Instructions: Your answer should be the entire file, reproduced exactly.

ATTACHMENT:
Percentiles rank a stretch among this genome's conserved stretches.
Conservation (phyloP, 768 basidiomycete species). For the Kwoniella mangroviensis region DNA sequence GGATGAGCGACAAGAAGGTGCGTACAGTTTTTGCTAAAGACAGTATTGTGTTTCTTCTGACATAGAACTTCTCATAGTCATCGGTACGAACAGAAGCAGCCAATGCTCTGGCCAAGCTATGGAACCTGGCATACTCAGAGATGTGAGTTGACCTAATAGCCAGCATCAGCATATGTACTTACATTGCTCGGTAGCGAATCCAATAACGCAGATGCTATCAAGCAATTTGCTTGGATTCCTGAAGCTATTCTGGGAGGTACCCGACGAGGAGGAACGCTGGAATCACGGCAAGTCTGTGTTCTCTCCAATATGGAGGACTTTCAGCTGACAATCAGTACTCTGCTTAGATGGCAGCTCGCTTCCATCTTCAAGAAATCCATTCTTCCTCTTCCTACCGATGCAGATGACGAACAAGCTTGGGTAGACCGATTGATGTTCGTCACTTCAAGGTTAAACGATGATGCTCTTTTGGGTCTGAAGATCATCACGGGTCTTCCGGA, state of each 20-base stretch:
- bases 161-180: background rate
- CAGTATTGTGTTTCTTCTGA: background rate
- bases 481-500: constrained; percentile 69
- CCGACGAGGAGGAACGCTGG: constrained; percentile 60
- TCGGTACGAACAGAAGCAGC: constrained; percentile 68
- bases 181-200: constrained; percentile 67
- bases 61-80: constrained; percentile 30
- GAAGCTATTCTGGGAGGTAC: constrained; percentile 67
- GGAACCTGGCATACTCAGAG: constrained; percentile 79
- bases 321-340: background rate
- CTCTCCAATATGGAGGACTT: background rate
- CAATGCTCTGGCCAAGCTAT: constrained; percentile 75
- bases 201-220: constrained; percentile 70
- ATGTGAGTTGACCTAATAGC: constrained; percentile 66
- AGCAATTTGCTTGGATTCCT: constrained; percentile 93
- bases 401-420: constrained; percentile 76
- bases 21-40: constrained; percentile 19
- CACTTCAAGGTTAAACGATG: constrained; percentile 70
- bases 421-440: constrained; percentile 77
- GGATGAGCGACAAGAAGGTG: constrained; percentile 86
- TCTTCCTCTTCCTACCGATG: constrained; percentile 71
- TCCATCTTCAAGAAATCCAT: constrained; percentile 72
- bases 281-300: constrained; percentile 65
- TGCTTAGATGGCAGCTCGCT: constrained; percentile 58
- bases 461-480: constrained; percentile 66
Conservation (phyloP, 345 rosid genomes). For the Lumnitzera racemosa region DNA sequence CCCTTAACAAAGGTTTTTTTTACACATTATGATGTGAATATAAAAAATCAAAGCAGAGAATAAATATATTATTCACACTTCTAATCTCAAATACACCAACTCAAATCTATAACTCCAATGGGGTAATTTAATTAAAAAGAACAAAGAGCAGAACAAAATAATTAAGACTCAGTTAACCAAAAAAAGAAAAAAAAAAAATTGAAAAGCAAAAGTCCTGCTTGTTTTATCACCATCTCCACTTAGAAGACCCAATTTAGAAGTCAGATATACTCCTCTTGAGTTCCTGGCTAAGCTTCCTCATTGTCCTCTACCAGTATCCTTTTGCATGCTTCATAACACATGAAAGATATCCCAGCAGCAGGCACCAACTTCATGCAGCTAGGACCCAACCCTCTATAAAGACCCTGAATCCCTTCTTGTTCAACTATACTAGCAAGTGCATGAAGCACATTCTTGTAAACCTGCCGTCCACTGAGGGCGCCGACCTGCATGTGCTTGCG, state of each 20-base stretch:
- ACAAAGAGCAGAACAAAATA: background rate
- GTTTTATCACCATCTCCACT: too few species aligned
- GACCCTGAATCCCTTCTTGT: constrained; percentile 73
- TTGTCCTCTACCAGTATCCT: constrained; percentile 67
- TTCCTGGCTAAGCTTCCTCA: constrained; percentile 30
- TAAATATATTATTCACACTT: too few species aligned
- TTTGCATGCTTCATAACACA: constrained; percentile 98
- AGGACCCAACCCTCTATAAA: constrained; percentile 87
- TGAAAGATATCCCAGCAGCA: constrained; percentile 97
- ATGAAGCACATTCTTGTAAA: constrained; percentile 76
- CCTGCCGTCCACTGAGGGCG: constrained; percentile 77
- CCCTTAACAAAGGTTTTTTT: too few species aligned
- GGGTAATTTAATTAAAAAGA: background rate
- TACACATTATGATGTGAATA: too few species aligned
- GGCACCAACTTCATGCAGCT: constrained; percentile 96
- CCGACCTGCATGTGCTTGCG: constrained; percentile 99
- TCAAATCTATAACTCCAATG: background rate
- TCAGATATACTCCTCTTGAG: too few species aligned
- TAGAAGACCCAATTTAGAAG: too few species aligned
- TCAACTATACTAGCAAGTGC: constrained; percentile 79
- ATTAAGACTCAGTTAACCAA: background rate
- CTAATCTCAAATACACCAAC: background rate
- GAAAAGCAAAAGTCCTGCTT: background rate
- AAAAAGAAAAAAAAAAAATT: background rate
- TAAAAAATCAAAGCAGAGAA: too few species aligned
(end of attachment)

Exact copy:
Percentiles rank a stretch among this genome's conserved stretches.
Conservation (phyloP, 768 basidiomycete species). For the Kwoniella mangroviensis region DNA sequence GGATGAGCGACAAGAAGGTGCGTACAGTTTTTGCTAAAGACAGTATTGTGTTTCTTCTGACATAGAACTTCTCATAGTCATCGGTACGAACAGAAGCAGCCAATGCTCTGGCCAAGCTATGGAACCTGGCATACTCAGAGATGTGAGTTGACCTAATAGCCAGCATCAGCATATGTACTTACATTGCTCGGTAGCGAATCCAATAACGCAGATGCTATCAAGCAATTTGCTTGGATTCCTGAAGCTATTCTGGGAGGTACCCGACGAGGAGGAACGCTGGAATCACGGCAAGTCTGTGTTCTCTCCAATATGGAGGACTTTCAGCTGACAATCAGTACTCTGCTTAGATGGCAGCTCGCTTCCATCTTCAAGAAATCCATTCTTCCTCTTCCTACCGATGCAGATGACGAACAAGCTTGGGTAGACCGATTGATGTTCGTCACTTCAAGGTTAAACGATGATGCTCTTTTGGGTCTGAAGATCATCACGGGTCTTCCGGA, state of each 20-base stretch:
- bases 161-180: background rate
- CAGTATTGTGTTTCTTCTGA: background rate
- bases 481-500: constrained; percentile 69
- CCGACGAGGAGGAACGCTGG: constrained; percentile 60
- TCGGTACGAACAGAAGCAGC: constrained; percentile 68
- bases 181-200: constrained; percentile 67
- bases 61-80: constrained; percentile 30
- GAAGCTATTCTGGGAGGTAC: constrained; percentile 67
- GGAACCTGGCATACTCAGAG: constrained; percentile 79
- bases 321-340: background rate
- CTCTCCAATATGGAGGACTT: background rate
- CAATGCTCTGGCCAAGCTAT: constrained; percentile 75
- bases 201-220: constrained; percentile 70
- ATGTGAGTTGACCTAATAGC: constrained; percentile 66
- AGCAATTTGCTTGGATTCCT: constrained; percentile 93
- bases 401-420: constrained; percentile 76
- bases 21-40: constrained; percentile 19
- CACTTCAAGGTTAAACGATG: constrained; percentile 70
- bases 421-440: constrained; percentile 77
- GGATGAGCGACAAGAAGGTG: constrained; percentile 86
- TCTTCCTCTTCCTACCGATG: constrained; percentile 71
- TCCATCTTCAAGAAATCCAT: constrained; percentile 72
- bases 281-300: constrained; percentile 65
- TGCTTAGATGGCAGCTCGCT: constrained; percentile 58
- bases 461-480: constrained; percentile 66
Conservation (phyloP, 345 rosid genomes). For the Lumnitzera racemosa region DNA sequence CCCTTAACAAAGGTTTTTTTTACACATTATGATGTGAATATAAAAAATCAAAGCAGAGAATAAATATATTATTCACACTTCTAATCTCAAATACACCAACTCAAATCTATAACTCCAATGGGGTAATTTAATTAAAAAGAACAAAGAGCAGAACAAAATAATTAAGACTCAGTTAACCAAAAAAAGAAAAAAAAAAAATTGAAAAGCAAAAGTCCTGCTTGTTTTATCACCATCTCCACTTAGAAGACCCAATTTAGAAGTCAGATATACTCCTCTTGAGTTCCTGGCTAAGCTTCCTCATTGTCCTCTACCAGTATCCTTTTGCATGCTTCATAACACATGAAAGATATCCCAGCAGCAGGCACCAACTTCATGCAGCTAGGACCCAACCCTCTATAAAGACCCTGAATCCCTTCTTGTTCAACTATACTAGCAAGTGCATGAAGCACATTCTTGTAAACCTGCCGTCCACTGAGGGCGCCGACCTGCATGTGCTTGCG, state of each 20-base stretch:
- ACAAAGAGCAGAACAAAATA: background rate
- GTTTTATCACCATCTCCACT: too few species aligned
- GACCCTGAATCCCTTCTTGT: constrained; percentile 73
- TTGTCCTCTACCAGTATCCT: constrained; percentile 67
- TTCCTGGCTAAGCTTCCTCA: constrained; percentile 30
- TAAATATATTATTCACACTT: too few species aligned
- TTTGCATGCTTCATAACACA: constrained; percentile 98
- AGGACCCAACCCTCTATAAA: constrained; percentile 87
- TGAAAGATATCCCAGCAGCA: constrained; percentile 97
- ATGAAGCACATTCTTGTAAA: constrained; percentile 76
- CCTGCCGTCCACTGAGGGCG: constrained; percentile 77
- CCCTTAACAAAGGTTTTTTT: too few species aligned
- GGGTAATTTAATTAAAAAGA: background rate
- TACACATTATGATGTGAATA: too few species aligned
- GGCACCAACTTCATGCAGCT: constrained; percentile 96
- CCGACCTGCATGTGCTTGCG: constrained; percentile 99
- TCAAATCTATAACTCCAATG: background rate
- TCAGATATACTCCTCTTGAG: too few species aligned
- TAGAAGACCCAATTTAGAAG: too few species aligned
- TCAACTATACTAGCAAGTGC: constrained; percentile 79
- ATTAAGACTCAGTTAACCAA: background rate
- CTAATCTCAAATACACCAAC: background rate
- GAAAAGCAAAAGTCCTGCTT: background rate
- AAAAAGAAAAAAAAAAAATT: background rate
- TAAAAAATCAAAGCAGAGAA: too few species aligned